Mayhew, a “Today” show style expert and former magazine editor, is the author of “Flip! for Decorating.”
Shaking off a dark winter with a spring cleaning, refresh
A spring cleanup and décor refresh have always been able to lift moods. But after this long pandemic winter, there’s special satisfaction in clutter removal, extra joy in being creative, particular pleasure in making a space even more your own.
“This time of year, I can often feel buried after so much time indoors, and with many of us working from home, this is even more crucial,” says designer Mel Bean in Tulsa, Oklahoma.
Or as New York-based designer Thom Filicia puts it: “Be brave. The new year is a chance to create spaces that allow you to live your most beautiful life.”
Some suggestions from the experts on bringing a sense of harmony and happiness home this spring:
A GOOD CLEAR-OUT
“`Bright and light’ is my motto, and when the days get warmer, I can’t wait to purge and donate some things,” says New York designer Michael Wood. He gives to Housing Works, a New York City non-profit fighting AIDS and homelessness.
Wood takes the change of season as an opportunity to get a professional firm in to deep clean.
“Every piece of furniture is lifted and cleaned by the crew — all lighting fixtures, fans, walls, blinds/drapery and ceilings are wiped,” he says. “They clean the outside, inside and behind all appliances, inside closets, shelving and cabinetry, all windows inside and out. Everything feels new again!”
Hiring pros might not be doable for all of us, however. Thankfully, cleaning can be free therapy.
Organizing expert Marie Kondo says that visualizing what a happy home would look like to you is a good first move on the de-cluttering, cleaning journey.
“Think about what kind of house you want to live in, and how you want to live in it,” she says. “When you imagine your ideal lifestyle, you are really clarifying why you want to tidy and envisioning your best life. The tidying process represents a turning point.”
Decluttering might spark some new ideas for old belongings, says Lance Thomas of Thomas Guy Interiors in Lake Charles, Louisiana.
“Heirlooms are a great way to accessorize and bring happiness into a home. Those ancient trinkets and doodads found while spring cleaning could make for a wonderful coffee table conversation piece,” he says. “There’s something special about preserving memories and respecting history that feeds the soul.”
Not up for anything big? After you’ve done a declutter, reward yourself by bringing home some green.
“Plants are known to boost mood and productivity,” says designer Jay Jeffers. “Add a floor plant in ample natural light to elevate your space, and put smaller plants where you spend most of your time, like your kitchen or your desk.”
There are lots of easy-care options, like succulents (including aloe and jade plants) and pothos. Or try cut flowers.
“Investing in a pretty vase and making a commitment to fresh flowers is a great way to bring happy into your space,” says Houston designer Mary Patton. “Even if you’re Instacarting, you can have inexpensive flowers delivered. Flower arranging is an easy, creative activity.”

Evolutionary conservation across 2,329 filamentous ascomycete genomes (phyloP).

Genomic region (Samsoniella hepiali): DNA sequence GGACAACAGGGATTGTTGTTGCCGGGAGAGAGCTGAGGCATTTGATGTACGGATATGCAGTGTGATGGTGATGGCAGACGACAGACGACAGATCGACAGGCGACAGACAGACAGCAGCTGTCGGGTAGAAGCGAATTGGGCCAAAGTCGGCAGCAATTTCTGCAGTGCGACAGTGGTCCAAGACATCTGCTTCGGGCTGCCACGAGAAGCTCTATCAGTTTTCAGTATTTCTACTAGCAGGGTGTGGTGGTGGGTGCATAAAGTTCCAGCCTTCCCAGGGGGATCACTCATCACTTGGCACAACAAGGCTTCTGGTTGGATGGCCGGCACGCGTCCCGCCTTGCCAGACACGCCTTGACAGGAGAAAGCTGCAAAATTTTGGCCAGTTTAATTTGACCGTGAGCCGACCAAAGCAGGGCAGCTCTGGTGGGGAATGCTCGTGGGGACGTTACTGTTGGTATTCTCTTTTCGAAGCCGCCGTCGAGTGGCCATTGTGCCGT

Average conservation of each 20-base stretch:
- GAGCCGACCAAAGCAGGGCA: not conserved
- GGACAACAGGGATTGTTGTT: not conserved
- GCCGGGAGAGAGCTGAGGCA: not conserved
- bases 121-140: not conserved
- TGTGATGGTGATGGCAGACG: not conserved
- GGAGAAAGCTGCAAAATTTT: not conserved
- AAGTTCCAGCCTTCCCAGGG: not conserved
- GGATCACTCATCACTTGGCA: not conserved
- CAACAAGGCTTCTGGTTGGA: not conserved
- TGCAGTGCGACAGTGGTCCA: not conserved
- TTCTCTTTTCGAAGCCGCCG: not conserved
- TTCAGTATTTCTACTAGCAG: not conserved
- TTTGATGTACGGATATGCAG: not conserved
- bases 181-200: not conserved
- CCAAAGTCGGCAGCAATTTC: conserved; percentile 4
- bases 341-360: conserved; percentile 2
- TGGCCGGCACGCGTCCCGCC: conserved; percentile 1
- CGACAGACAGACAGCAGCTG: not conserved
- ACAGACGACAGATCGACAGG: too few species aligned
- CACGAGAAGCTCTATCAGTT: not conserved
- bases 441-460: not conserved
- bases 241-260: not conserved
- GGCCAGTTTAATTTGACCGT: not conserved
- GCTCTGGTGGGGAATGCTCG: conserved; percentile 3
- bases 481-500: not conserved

Filicia advises paying attention to the pieces you touch most every day. “Your home should not only be a place where you feel inspired and energized, but also where you can kick back and relax. Create an environment that allows you to recharge,” he says.
“Bedding, pillows and throws create those welcoming environments.”
Paint or paper a wall, replace a rug, or reupholster a chair, he suggests.
Color is a simple way to create an upbeat feel, says John Cialone of Tom Stringer Design Partners in Chicago. The firm recently completed a Palm Springs, California, project where they brought in a vibrant kiwi green. Cialone also likes coral on walls or furniture for “giving you a healthy glow.”
Changing finishes or buying larger furniture costs more, but packs a punch.
Jeffers suggests drawing inspiration from your favorite destinations. “Think about the places where you feel happiest. Whether it’s a beach with tranquil blue water and warm white sand, or a cozy cabin surrounded by evergreen trees, incorporating design elements from your most-loved destinations will mentally bring you back,” he says.
At-home gyms have been one of his most requested additions this year. Whether you set up a few pieces of equipment or just some mats and pillows, that private oasis can pay off in both your fitness level and your mindset, Jeffers says.
Changing the finish or color of kitchen cabinets can be a big job, but the payoff, Cialone says, is also big.
As the pandemic waged on, Lisa and Peter Kinsman of Westchester County, New York, got fed up with their kitchen’s dark cherry cabinetry and black countertops. Inspired by a photo Lisa saw of a kitchen designed by Studio McGee, the couple chose a creamy gray paint to cover the cabinets, and changed out the counters for crisp white Silestone. The updates brought more light into the smallish, back-of-the-house space and improved the vibe in many ways, Lisa said.
“The light, definitely, but we’re surprised how much bigger it looks,” she says. “Hard to say if that’s why I find it more pleasant, or if it’s because it looks so much more current.”
Philadelphia-based interiors firm Marguerite Rodgers added a playful, cheery red pocket door to a recent kids’ room project on the Jersey Shore.